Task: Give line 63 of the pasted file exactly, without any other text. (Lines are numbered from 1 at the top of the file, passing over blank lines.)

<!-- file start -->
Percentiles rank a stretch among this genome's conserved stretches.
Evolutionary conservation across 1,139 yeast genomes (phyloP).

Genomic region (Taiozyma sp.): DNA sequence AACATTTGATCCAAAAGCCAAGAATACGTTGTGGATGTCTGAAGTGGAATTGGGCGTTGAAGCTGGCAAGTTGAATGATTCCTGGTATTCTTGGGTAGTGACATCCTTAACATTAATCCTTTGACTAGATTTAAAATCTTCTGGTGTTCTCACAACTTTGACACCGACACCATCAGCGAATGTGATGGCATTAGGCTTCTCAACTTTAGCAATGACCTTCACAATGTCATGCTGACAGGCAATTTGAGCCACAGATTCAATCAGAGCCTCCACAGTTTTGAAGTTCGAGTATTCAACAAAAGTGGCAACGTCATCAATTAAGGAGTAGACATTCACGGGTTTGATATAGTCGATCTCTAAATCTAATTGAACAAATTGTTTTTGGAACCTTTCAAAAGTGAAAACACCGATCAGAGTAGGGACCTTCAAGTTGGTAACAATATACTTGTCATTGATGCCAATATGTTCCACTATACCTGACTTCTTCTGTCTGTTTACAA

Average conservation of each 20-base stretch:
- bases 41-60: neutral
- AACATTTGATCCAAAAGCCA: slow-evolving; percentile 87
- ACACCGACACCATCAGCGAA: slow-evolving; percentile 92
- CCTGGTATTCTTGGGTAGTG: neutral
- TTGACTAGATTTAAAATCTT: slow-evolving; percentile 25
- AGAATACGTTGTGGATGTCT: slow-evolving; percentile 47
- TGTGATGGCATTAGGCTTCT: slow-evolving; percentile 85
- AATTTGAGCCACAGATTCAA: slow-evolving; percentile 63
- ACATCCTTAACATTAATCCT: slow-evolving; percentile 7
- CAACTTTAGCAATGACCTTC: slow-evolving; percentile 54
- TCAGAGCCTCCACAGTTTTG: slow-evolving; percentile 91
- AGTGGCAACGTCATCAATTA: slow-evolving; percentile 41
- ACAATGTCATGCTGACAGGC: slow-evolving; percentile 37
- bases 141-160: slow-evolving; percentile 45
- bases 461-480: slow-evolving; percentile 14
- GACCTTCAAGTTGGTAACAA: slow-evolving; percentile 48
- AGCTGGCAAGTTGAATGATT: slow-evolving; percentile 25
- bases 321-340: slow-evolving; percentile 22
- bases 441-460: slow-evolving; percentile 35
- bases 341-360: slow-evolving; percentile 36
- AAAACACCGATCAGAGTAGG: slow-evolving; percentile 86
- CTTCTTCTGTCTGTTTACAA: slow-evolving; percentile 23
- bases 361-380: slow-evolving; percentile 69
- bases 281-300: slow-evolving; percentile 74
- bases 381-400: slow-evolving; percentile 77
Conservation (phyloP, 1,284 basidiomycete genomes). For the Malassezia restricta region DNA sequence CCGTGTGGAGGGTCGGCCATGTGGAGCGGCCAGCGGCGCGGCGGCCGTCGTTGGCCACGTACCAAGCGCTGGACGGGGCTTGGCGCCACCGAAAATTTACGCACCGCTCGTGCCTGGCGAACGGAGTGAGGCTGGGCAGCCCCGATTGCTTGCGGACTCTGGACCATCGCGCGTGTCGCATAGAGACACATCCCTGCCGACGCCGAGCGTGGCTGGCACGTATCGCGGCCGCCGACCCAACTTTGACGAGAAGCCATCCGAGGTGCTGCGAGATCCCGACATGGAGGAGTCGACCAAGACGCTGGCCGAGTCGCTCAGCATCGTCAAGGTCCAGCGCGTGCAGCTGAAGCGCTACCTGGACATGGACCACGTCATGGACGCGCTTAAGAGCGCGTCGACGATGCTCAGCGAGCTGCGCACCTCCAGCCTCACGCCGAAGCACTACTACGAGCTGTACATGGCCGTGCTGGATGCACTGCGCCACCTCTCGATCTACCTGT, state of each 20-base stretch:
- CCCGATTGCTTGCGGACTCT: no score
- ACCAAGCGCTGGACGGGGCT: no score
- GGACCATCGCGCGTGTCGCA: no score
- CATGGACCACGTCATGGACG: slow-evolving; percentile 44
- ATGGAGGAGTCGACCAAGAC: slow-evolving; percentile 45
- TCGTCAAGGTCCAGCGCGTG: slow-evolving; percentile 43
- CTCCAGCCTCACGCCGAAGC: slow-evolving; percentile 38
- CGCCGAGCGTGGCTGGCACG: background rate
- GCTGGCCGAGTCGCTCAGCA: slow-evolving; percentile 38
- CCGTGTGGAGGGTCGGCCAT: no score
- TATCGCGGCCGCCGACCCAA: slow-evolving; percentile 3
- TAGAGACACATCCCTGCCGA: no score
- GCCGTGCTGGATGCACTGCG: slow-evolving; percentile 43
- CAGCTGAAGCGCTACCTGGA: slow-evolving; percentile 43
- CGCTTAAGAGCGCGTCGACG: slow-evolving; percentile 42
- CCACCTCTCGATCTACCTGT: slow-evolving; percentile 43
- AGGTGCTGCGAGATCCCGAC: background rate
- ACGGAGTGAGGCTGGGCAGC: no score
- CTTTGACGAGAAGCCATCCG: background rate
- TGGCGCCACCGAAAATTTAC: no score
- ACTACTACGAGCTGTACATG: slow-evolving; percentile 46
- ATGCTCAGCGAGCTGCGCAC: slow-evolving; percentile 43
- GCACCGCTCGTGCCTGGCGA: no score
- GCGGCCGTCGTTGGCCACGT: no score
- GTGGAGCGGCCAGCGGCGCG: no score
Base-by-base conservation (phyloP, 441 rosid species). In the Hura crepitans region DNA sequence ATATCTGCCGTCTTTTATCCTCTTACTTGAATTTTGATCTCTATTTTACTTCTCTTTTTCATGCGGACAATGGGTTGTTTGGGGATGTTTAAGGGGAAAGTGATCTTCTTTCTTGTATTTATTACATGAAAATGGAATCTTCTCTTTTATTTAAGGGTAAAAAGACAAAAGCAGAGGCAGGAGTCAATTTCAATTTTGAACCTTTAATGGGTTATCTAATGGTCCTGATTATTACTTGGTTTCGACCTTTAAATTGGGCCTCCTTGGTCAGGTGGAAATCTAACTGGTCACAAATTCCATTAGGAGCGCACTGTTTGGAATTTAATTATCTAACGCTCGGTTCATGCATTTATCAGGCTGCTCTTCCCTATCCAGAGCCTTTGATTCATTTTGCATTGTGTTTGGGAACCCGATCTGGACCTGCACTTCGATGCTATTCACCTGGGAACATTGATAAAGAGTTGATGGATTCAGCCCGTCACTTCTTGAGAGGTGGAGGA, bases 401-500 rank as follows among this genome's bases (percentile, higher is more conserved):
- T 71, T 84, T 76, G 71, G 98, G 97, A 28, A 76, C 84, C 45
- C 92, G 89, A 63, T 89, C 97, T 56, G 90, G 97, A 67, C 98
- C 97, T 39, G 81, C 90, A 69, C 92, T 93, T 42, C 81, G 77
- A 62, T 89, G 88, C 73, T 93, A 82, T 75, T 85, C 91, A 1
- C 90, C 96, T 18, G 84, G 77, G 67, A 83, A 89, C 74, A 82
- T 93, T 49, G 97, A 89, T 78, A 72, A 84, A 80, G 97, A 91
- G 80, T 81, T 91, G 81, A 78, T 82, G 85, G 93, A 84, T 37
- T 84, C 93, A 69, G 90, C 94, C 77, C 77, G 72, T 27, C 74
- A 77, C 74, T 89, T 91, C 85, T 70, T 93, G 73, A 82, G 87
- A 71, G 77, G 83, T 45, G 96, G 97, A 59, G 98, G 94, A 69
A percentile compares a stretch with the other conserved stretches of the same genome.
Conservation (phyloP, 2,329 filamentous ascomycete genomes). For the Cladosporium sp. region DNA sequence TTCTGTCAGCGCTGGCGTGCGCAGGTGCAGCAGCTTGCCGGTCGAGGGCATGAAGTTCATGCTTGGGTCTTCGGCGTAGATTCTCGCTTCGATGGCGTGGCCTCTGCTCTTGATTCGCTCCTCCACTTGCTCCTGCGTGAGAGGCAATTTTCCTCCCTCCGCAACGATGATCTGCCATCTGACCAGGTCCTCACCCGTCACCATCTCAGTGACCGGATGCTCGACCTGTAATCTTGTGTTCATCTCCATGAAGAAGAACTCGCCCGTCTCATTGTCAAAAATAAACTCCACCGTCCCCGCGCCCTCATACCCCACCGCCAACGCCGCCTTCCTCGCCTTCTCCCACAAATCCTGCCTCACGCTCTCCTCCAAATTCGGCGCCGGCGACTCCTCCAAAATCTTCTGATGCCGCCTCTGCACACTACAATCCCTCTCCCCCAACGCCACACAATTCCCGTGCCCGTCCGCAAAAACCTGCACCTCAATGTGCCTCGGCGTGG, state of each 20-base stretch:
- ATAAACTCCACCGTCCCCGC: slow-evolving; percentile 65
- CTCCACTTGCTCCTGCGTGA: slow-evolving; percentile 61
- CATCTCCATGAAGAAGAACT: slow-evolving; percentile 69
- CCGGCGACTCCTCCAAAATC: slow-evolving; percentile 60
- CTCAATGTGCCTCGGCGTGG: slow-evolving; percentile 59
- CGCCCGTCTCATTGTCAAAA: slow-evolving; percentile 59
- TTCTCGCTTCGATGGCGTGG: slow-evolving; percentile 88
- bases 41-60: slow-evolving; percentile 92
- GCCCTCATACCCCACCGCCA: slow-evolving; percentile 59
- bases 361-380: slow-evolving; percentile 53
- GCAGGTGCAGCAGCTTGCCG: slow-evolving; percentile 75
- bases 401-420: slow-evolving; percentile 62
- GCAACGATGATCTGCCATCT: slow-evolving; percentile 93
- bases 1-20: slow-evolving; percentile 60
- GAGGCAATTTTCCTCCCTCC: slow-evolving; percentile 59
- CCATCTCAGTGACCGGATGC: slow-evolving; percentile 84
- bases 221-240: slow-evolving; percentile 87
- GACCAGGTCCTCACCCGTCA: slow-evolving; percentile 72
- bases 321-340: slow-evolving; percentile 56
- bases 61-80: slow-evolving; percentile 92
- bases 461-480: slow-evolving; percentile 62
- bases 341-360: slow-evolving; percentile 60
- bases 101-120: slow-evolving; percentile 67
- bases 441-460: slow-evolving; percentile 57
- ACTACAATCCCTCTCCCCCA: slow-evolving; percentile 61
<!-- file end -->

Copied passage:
- G 80, T 81, T 91, G 81, A 78, T 82, G 85, G 93, A 84, T 37